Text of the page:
Marilyn Monroe has been a larger-than-life pop culture icon since her untimely death by overdose (Suicide? Accident? Maybe even homicide?) at the age of 36. Her image has been plastered on every possible medium, and her part in creating the quintessential “dumb blonde” stereotype will never be forgotten.
Now, personal effects left to her acting teacher and mentor Lee Strasberg including “poems, letters, notes, recipes, and diary entries” are set to be published by Strasberg’s widow, Anna (as Fragments: Poems, Intimate Notes, Letters, in case you’re interested) this fall. And in order to ensure that the money rolls in, Vanity Fair recently ran an article containing some tantalizing highlights.
What I found most compelling about both the excerpts released in Vanity Fair and the stratospheric rise and fall of Marilyn Monroe is how the course of her life was so strongly shaped by the men in her life, men who almost never had her best interests at heart.
It’s fairly common knowledge that Marilyn, born Norma Jeane Mortenson and shunted from foster homes and orphanages throughout her life, epitomized the rags to riches story. Her options were so limited, in fact, that she left high school at sixteen to marry neighbor James Dougherty.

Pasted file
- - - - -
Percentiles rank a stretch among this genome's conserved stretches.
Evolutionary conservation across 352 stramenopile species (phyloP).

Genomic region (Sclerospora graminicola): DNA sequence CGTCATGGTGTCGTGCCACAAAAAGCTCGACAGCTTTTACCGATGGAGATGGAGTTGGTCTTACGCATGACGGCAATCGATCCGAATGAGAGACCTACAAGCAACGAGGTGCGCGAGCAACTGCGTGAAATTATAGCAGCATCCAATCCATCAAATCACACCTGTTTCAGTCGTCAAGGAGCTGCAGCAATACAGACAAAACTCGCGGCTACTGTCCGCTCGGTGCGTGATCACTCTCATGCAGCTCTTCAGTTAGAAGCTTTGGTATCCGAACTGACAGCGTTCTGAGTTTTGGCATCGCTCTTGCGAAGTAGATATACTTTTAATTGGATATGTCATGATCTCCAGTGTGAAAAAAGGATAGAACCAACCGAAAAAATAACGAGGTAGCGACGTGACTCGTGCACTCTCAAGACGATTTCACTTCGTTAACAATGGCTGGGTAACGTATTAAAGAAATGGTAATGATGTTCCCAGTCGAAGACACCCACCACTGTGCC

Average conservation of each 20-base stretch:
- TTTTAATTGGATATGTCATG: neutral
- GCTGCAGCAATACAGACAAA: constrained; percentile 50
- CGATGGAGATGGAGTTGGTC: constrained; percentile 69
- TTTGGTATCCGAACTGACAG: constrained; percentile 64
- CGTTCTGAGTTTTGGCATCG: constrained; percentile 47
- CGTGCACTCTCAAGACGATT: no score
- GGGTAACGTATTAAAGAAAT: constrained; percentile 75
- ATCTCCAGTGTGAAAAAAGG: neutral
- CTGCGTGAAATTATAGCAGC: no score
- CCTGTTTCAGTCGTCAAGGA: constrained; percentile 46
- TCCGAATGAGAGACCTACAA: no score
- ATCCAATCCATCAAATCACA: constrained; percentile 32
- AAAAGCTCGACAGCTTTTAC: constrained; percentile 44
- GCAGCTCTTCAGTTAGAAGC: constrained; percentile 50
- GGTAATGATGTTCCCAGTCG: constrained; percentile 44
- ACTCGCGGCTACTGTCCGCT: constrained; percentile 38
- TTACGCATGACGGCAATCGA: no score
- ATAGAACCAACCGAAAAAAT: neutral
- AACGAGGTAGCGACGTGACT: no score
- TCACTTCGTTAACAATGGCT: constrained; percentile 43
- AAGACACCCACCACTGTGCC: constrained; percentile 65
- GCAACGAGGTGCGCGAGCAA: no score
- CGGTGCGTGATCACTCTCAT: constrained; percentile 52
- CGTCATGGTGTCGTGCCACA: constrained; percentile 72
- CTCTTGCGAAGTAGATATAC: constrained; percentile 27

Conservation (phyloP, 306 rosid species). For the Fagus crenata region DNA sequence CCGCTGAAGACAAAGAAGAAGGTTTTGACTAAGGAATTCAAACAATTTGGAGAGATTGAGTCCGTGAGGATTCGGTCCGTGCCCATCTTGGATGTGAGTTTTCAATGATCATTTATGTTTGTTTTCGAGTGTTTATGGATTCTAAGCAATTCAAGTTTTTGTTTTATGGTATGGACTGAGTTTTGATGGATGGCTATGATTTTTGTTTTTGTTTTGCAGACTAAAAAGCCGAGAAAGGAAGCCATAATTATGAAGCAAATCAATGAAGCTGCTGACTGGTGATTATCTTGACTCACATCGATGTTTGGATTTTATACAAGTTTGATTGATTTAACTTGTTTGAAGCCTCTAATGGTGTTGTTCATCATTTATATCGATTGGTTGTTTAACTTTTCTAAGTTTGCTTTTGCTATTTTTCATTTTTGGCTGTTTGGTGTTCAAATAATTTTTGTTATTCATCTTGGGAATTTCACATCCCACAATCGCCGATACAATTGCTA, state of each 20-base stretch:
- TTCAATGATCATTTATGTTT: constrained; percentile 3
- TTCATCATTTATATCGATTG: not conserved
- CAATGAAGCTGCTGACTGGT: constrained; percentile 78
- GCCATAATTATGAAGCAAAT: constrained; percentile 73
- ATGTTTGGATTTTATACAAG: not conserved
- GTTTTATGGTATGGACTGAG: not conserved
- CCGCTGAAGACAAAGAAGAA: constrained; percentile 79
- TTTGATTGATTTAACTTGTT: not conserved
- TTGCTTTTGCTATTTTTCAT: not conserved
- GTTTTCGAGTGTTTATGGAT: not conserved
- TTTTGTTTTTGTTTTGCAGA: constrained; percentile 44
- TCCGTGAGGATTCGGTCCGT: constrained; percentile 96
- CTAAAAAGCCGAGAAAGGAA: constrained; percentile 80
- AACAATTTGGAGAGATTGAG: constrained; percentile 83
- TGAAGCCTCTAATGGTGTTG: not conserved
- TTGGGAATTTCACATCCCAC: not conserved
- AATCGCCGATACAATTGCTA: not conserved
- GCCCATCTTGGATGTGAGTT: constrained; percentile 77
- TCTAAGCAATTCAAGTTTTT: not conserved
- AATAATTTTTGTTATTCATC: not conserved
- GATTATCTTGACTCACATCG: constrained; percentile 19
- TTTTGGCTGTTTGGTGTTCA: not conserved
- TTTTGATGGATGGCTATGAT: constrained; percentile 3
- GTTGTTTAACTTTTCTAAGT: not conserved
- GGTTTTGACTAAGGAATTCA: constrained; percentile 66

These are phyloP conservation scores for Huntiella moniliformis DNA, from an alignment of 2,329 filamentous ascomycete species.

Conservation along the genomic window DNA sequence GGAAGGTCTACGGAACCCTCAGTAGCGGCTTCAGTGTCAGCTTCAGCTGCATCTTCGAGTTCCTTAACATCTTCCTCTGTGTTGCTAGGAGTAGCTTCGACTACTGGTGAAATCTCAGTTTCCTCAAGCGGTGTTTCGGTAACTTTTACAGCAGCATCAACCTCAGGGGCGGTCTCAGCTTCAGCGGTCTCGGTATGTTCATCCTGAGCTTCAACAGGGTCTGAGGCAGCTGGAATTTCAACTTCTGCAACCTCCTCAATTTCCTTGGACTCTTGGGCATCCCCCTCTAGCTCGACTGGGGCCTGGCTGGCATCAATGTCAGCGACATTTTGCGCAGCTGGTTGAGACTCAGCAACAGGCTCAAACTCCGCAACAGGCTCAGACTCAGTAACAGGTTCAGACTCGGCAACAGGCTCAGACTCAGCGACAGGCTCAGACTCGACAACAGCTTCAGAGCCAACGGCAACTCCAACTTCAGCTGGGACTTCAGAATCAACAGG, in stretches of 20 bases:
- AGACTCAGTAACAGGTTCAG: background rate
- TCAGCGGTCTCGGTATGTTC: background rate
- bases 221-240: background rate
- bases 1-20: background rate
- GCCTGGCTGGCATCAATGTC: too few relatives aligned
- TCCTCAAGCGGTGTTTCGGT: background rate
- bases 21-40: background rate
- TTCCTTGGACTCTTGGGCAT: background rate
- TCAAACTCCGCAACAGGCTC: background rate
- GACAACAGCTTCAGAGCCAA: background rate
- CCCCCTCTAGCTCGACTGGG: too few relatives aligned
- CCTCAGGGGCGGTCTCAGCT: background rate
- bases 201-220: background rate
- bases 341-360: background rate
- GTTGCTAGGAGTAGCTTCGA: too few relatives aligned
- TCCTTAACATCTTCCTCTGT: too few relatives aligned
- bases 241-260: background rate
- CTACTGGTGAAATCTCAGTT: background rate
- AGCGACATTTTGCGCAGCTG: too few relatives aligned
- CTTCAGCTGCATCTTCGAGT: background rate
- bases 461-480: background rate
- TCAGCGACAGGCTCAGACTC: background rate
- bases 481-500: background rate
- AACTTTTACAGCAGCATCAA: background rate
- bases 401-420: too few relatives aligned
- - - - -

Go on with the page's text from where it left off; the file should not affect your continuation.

From Vanity Fair:
“My relationship with him was basically insecure from the first night I spent alone with him,” she wrote in this long, undated, somewhat rambling memoir of that marriage.
“I was greatly attracted to him as one of the [“only” is crossed out] few young men I had no sexual repulsion for besides which it gave me a false sense of security to feel that he was endowed with more overwelming qualities which I did not possess—on paper it all begins to sound terribly logical but the secret midnight meetings the fugetive glance stolen in others company the sharing of the ocean, moon & stars and air aloneness made it a romantic adventure which a young, rather shy girl who didn’t always give that impression because of her desire to belong & develope can thrive on—I had always felt a need to live up to that expectation of my elders.”
Her memory of that marriage revolves around her fear that Dougherty preferred a former girlfriend, probably Doris Ingram, a Santa Barbara beauty queen, which triggered Marilyn’s sense of unworthiness and vulnerability to men.
Dougherty’s time overseas as a Merchant Marine led …
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